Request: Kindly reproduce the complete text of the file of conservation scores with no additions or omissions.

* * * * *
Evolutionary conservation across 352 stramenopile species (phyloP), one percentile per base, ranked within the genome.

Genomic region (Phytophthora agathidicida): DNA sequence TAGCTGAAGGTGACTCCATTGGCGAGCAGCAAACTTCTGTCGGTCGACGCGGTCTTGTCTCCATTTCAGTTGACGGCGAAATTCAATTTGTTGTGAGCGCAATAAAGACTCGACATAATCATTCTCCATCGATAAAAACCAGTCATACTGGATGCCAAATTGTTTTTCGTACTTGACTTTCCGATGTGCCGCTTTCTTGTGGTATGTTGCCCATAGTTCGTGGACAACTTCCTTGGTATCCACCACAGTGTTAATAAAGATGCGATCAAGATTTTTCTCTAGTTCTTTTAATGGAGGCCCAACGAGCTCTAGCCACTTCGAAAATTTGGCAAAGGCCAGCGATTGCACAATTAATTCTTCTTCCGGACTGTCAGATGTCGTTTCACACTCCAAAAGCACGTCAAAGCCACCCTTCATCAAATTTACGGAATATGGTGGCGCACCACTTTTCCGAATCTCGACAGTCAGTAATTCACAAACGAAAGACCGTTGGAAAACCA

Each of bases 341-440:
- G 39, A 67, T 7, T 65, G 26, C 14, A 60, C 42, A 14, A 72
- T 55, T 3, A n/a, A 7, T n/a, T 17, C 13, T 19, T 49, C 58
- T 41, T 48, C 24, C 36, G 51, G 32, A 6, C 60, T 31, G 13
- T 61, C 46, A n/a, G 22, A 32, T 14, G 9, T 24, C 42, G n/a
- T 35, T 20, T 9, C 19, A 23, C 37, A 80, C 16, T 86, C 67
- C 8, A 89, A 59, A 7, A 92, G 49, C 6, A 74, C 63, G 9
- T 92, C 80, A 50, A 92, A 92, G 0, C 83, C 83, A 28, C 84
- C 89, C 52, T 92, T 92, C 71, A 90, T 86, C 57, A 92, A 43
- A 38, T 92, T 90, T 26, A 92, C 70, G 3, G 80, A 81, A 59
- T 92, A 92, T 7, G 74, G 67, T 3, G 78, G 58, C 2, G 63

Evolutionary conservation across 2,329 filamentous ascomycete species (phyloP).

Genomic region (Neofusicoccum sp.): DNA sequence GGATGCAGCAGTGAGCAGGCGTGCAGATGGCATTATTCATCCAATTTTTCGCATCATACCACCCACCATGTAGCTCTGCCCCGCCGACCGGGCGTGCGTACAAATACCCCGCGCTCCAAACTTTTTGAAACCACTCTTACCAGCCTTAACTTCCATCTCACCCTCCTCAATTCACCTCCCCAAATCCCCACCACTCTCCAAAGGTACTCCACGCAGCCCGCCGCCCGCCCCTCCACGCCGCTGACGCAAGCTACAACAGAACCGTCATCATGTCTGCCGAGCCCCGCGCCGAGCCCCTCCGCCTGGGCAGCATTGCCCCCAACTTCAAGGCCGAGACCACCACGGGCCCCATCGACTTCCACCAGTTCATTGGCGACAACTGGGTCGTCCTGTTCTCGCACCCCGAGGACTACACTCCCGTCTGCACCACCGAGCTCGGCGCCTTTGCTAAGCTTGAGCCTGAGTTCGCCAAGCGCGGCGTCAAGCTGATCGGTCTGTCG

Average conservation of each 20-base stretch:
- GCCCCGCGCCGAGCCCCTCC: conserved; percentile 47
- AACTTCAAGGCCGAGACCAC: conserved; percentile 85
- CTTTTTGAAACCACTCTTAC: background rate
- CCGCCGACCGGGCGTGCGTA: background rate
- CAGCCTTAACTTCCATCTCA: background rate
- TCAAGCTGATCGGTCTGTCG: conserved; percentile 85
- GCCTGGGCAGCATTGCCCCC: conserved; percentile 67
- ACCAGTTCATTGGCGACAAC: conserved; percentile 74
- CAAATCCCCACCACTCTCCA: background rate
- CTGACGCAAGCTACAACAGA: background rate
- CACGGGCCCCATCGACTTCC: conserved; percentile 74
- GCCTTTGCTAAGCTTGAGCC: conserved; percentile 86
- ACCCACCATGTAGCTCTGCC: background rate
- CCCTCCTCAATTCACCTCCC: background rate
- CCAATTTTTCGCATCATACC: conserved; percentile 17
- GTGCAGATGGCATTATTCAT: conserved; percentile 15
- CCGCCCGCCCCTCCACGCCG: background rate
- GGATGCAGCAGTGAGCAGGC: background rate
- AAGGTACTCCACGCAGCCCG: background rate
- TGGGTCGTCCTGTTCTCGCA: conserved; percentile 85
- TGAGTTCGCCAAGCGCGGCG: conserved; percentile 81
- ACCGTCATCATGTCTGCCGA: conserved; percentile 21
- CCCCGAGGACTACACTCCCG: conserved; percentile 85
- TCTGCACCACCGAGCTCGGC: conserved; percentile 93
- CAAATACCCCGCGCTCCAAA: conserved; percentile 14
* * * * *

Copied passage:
Evolutionary conservation across 352 stramenopile species (phyloP), one percentile per base, ranked within the genome.

Genomic region (Phytophthora agathidicida): DNA sequence TAGCTGAAGGTGACTCCATTGGCGAGCAGCAAACTTCTGTCGGTCGACGCGGTCTTGTCTCCATTTCAGTTGACGGCGAAATTCAATTTGTTGTGAGCGCAATAAAGACTCGACATAATCATTCTCCATCGATAAAAACCAGTCATACTGGATGCCAAATTGTTTTTCGTACTTGACTTTCCGATGTGCCGCTTTCTTGTGGTATGTTGCCCATAGTTCGTGGACAACTTCCTTGGTATCCACCACAGTGTTAATAAAGATGCGATCAAGATTTTTCTCTAGTTCTTTTAATGGAGGCCCAACGAGCTCTAGCCACTTCGAAAATTTGGCAAAGGCCAGCGATTGCACAATTAATTCTTCTTCCGGACTGTCAGATGTCGTTTCACACTCCAAAAGCACGTCAAAGCCACCCTTCATCAAATTTACGGAATATGGTGGCGCACCACTTTTCCGAATCTCGACAGTCAGTAATTCACAAACGAAAGACCGTTGGAAAACCA

Each of bases 341-440:
- G 39, A 67, T 7, T 65, G 26, C 14, A 60, C 42, A 14, A 72
- T 55, T 3, A n/a, A 7, T n/a, T 17, C 13, T 19, T 49, C 58
- T 41, T 48, C 24, C 36, G 51, G 32, A 6, C 60, T 31, G 13
- T 61, C 46, A n/a, G 22, A 32, T 14, G 9, T 24, C 42, G n/a
- T 35, T 20, T 9, C 19, A 23, C 37, A 80, C 16, T 86, C 67
- C 8, A 89, A 59, A 7, A 92, G 49, C 6, A 74, C 63, G 9
- T 92, C 80, A 50, A 92, A 92, G 0, C 83, C 83, A 28, C 84
- C 89, C 52, T 92, T 92, C 71, A 90, T 86, C 57, A 92, A 43
- A 38, T 92, T 90, T 26, A 92, C 70, G 3, G 80, A 81, A 59
- T 92, A 92, T 7, G 74, G 67, T 3, G 78, G 58, C 2, G 63

Evolutionary conservation across 2,329 filamentous ascomycete species (phyloP).

Genomic region (Neofusicoccum sp.): DNA sequence GGATGCAGCAGTGAGCAGGCGTGCAGATGGCATTATTCATCCAATTTTTCGCATCATACCACCCACCATGTAGCTCTGCCCCGCCGACCGGGCGTGCGTACAAATACCCCGCGCTCCAAACTTTTTGAAACCACTCTTACCAGCCTTAACTTCCATCTCACCCTCCTCAATTCACCTCCCCAAATCCCCACCACTCTCCAAAGGTACTCCACGCAGCCCGCCGCCCGCCCCTCCACGCCGCTGACGCAAGCTACAACAGAACCGTCATCATGTCTGCCGAGCCCCGCGCCGAGCCCCTCCGCCTGGGCAGCATTGCCCCCAACTTCAAGGCCGAGACCACCACGGGCCCCATCGACTTCCACCAGTTCATTGGCGACAACTGGGTCGTCCTGTTCTCGCACCCCGAGGACTACACTCCCGTCTGCACCACCGAGCTCGGCGCCTTTGCTAAGCTTGAGCCTGAGTTCGCCAAGCGCGGCGTCAAGCTGATCGGTCTGTCG

Average conservation of each 20-base stretch:
- GCCCCGCGCCGAGCCCCTCC: conserved; percentile 47
- AACTTCAAGGCCGAGACCAC: conserved; percentile 85
- CTTTTTGAAACCACTCTTAC: background rate
- CCGCCGACCGGGCGTGCGTA: background rate
- CAGCCTTAACTTCCATCTCA: background rate
- TCAAGCTGATCGGTCTGTCG: conserved; percentile 85
- GCCTGGGCAGCATTGCCCCC: conserved; percentile 67
- ACCAGTTCATTGGCGACAAC: conserved; percentile 74
- CAAATCCCCACCACTCTCCA: background rate
- CTGACGCAAGCTACAACAGA: background rate
- CACGGGCCCCATCGACTTCC: conserved; percentile 74
- GCCTTTGCTAAGCTTGAGCC: conserved; percentile 86
- ACCCACCATGTAGCTCTGCC: background rate
- CCCTCCTCAATTCACCTCCC: background rate
- CCAATTTTTCGCATCATACC: conserved; percentile 17
- GTGCAGATGGCATTATTCAT: conserved; percentile 15
- CCGCCCGCCCCTCCACGCCG: background rate
- GGATGCAGCAGTGAGCAGGC: background rate
- AAGGTACTCCACGCAGCCCG: background rate
- TGGGTCGTCCTGTTCTCGCA: conserved; percentile 85
- TGAGTTCGCCAAGCGCGGCG: conserved; percentile 81
- ACCGTCATCATGTCTGCCGA: conserved; percentile 21
- CCCCGAGGACTACACTCCCG: conserved; percentile 85
- TCTGCACCACCGAGCTCGGC: conserved; percentile 93
- CAAATACCCCGCGCTCCAAA: conserved; percentile 14